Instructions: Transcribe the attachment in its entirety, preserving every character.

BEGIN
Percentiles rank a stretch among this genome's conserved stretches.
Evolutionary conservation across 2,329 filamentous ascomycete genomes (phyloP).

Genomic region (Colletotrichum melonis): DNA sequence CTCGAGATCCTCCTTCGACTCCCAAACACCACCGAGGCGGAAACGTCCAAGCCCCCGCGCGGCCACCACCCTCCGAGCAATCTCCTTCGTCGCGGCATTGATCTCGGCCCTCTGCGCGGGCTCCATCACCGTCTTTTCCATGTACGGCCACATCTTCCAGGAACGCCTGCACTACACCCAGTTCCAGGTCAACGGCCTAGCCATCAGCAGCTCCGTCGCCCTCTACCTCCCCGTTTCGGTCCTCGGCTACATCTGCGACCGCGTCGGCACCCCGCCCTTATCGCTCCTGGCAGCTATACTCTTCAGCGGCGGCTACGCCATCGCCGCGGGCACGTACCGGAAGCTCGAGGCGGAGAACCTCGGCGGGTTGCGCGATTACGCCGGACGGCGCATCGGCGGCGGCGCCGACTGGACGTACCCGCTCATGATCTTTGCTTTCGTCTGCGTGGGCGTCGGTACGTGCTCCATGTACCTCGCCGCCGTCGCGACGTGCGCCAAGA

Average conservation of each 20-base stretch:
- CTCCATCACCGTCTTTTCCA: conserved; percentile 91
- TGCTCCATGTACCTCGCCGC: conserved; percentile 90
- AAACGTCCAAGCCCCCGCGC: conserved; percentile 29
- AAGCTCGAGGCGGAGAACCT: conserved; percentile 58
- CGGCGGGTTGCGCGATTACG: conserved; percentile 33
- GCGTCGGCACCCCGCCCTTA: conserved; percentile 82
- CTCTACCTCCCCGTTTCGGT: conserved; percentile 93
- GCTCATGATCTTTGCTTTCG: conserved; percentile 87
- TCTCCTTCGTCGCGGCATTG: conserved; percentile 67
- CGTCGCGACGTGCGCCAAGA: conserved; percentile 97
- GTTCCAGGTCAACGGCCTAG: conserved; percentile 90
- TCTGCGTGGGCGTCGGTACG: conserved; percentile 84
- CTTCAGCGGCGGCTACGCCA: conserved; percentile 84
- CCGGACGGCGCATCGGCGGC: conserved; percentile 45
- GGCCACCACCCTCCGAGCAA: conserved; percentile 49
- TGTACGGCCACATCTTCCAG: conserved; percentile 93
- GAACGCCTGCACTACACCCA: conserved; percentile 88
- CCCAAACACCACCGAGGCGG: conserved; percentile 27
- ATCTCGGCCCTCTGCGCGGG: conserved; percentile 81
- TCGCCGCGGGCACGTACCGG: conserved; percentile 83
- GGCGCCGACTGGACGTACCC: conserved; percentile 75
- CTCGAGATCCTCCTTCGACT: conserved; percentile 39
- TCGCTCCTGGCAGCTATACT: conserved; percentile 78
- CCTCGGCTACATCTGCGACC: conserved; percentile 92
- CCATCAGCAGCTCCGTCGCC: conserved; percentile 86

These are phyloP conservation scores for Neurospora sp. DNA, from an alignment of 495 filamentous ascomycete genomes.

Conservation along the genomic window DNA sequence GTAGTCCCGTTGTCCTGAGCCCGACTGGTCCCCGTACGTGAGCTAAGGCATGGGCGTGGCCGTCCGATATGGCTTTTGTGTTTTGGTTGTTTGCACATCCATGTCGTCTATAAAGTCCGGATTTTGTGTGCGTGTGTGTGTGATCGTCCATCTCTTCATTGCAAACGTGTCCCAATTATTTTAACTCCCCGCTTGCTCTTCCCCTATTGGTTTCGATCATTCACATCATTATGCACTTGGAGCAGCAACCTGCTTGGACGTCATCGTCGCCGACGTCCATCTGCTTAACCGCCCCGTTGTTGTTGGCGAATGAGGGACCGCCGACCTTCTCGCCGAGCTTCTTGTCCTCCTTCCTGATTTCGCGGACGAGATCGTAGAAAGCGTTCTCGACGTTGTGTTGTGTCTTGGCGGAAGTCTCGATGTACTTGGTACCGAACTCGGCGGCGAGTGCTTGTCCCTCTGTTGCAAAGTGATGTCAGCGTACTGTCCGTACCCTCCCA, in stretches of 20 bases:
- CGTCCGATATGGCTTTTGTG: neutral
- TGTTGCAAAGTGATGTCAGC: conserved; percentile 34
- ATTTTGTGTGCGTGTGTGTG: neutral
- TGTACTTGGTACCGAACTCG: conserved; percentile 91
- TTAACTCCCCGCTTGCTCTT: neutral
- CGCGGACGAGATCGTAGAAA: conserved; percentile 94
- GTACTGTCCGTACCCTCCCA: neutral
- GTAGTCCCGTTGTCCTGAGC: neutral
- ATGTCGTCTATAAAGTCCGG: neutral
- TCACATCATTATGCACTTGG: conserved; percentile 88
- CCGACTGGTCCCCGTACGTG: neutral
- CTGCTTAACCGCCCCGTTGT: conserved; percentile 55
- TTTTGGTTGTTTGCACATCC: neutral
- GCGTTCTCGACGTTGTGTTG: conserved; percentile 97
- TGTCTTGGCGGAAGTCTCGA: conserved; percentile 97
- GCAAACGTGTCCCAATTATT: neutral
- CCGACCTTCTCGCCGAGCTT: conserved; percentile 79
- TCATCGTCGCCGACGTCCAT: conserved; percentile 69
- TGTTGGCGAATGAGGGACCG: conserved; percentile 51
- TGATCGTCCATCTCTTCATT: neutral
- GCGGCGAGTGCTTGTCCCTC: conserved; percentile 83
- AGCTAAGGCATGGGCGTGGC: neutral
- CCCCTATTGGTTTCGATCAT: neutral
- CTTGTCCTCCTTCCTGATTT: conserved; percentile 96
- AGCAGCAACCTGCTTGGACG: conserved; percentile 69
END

Percentiles rank a stretch among this genome's conserved stretches.
Evolutionary conservation across 2,329 filamentous ascomycete genomes (phyloP).

Genomic region (Colletotrichum melonis): DNA sequence CTCGAGATCCTCCTTCGACTCCCAAACACCACCGAGGCGGAAACGTCCAAGCCCCCGCGCGGCCACCACCCTCCGAGCAATCTCCTTCGTCGCGGCATTGATCTCGGCCCTCTGCGCGGGCTCCATCACCGTCTTTTCCATGTACGGCCACATCTTCCAGGAACGCCTGCACTACACCCAGTTCCAGGTCAACGGCCTAGCCATCAGCAGCTCCGTCGCCCTCTACCTCCCCGTTTCGGTCCTCGGCTACATCTGCGACCGCGTCGGCACCCCGCCCTTATCGCTCCTGGCAGCTATACTCTTCAGCGGCGGCTACGCCATCGCCGCGGGCACGTACCGGAAGCTCGAGGCGGAGAACCTCGGCGGGTTGCGCGATTACGCCGGACGGCGCATCGGCGGCGGCGCCGACTGGACGTACCCGCTCATGATCTTTGCTTTCGTCTGCGTGGGCGTCGGTACGTGCTCCATGTACCTCGCCGCCGTCGCGACGTGCGCCAAGA

Average conservation of each 20-base stretch:
- CTCCATCACCGTCTTTTCCA: conserved; percentile 91
- TGCTCCATGTACCTCGCCGC: conserved; percentile 90
- AAACGTCCAAGCCCCCGCGC: conserved; percentile 29
- AAGCTCGAGGCGGAGAACCT: conserved; percentile 58
- CGGCGGGTTGCGCGATTACG: conserved; percentile 33
- GCGTCGGCACCCCGCCCTTA: conserved; percentile 82
- CTCTACCTCCCCGTTTCGGT: conserved; percentile 93
- GCTCATGATCTTTGCTTTCG: conserved; percentile 87
- TCTCCTTCGTCGCGGCATTG: conserved; percentile 67
- CGTCGCGACGTGCGCCAAGA: conserved; percentile 97
- GTTCCAGGTCAACGGCCTAG: conserved; percentile 90
- TCTGCGTGGGCGTCGGTACG: conserved; percentile 84
- CTTCAGCGGCGGCTACGCCA: conserved; percentile 84
- CCGGACGGCGCATCGGCGGC: conserved; percentile 45
- GGCCACCACCCTCCGAGCAA: conserved; percentile 49
- TGTACGGCCACATCTTCCAG: conserved; percentile 93
- GAACGCCTGCACTACACCCA: conserved; percentile 88
- CCCAAACACCACCGAGGCGG: conserved; percentile 27
- ATCTCGGCCCTCTGCGCGGG: conserved; percentile 81
- TCGCCGCGGGCACGTACCGG: conserved; percentile 83
- GGCGCCGACTGGACGTACCC: conserved; percentile 75
- CTCGAGATCCTCCTTCGACT: conserved; percentile 39
- TCGCTCCTGGCAGCTATACT: conserved; percentile 78
- CCTCGGCTACATCTGCGACC: conserved; percentile 92
- CCATCAGCAGCTCCGTCGCC: conserved; percentile 86

These are phyloP conservation scores for Neurospora sp. DNA, from an alignment of 495 filamentous ascomycete genomes.

Conservation along the genomic window DNA sequence GTAGTCCCGTTGTCCTGAGCCCGACTGGTCCCCGTACGTGAGCTAAGGCATGGGCGTGGCCGTCCGATATGGCTTTTGTGTTTTGGTTGTTTGCACATCCATGTCGTCTATAAAGTCCGGATTTTGTGTGCGTGTGTGTGTGATCGTCCATCTCTTCATTGCAAACGTGTCCCAATTATTTTAACTCCCCGCTTGCTCTTCCCCTATTGGTTTCGATCATTCACATCATTATGCACTTGGAGCAGCAACCTGCTTGGACGTCATCGTCGCCGACGTCCATCTGCTTAACCGCCCCGTTGTTGTTGGCGAATGAGGGACCGCCGACCTTCTCGCCGAGCTTCTTGTCCTCCTTCCTGATTTCGCGGACGAGATCGTAGAAAGCGTTCTCGACGTTGTGTTGTGTCTTGGCGGAAGTCTCGATGTACTTGGTACCGAACTCGGCGGCGAGTGCTTGTCCCTCTGTTGCAAAGTGATGTCAGCGTACTGTCCGTACCCTCCCA, in stretches of 20 bases:
- CGTCCGATATGGCTTTTGTG: neutral
- TGTTGCAAAGTGATGTCAGC: conserved; percentile 34
- ATTTTGTGTGCGTGTGTGTG: neutral
- TGTACTTGGTACCGAACTCG: conserved; percentile 91
- TTAACTCCCCGCTTGCTCTT: neutral
- CGCGGACGAGATCGTAGAAA: conserved; percentile 94
- GTACTGTCCGTACCCTCCCA: neutral
- GTAGTCCCGTTGTCCTGAGC: neutral
- ATGTCGTCTATAAAGTCCGG: neutral
- TCACATCATTATGCACTTGG: conserved; percentile 88
- CCGACTGGTCCCCGTACGTG: neutral
- CTGCTTAACCGCCCCGTTGT: conserved; percentile 55
- TTTTGGTTGTTTGCACATCC: neutral
- GCGTTCTCGACGTTGTGTTG: conserved; percentile 97
- TGTCTTGGCGGAAGTCTCGA: conserved; percentile 97
- GCAAACGTGTCCCAATTATT: neutral
- CCGACCTTCTCGCCGAGCTT: conserved; percentile 79
- TCATCGTCGCCGACGTCCAT: conserved; percentile 69
- TGTTGGCGAATGAGGGACCG: conserved; percentile 51
- TGATCGTCCATCTCTTCATT: neutral
- GCGGCGAGTGCTTGTCCCTC: conserved; percentile 83
- AGCTAAGGCATGGGCGTGGC: neutral
- CCCCTATTGGTTTCGATCAT: neutral
- CTTGTCCTCCTTCCTGATTT: conserved; percentile 96
- AGCAGCAACCTGCTTGGACG: conserved; percentile 69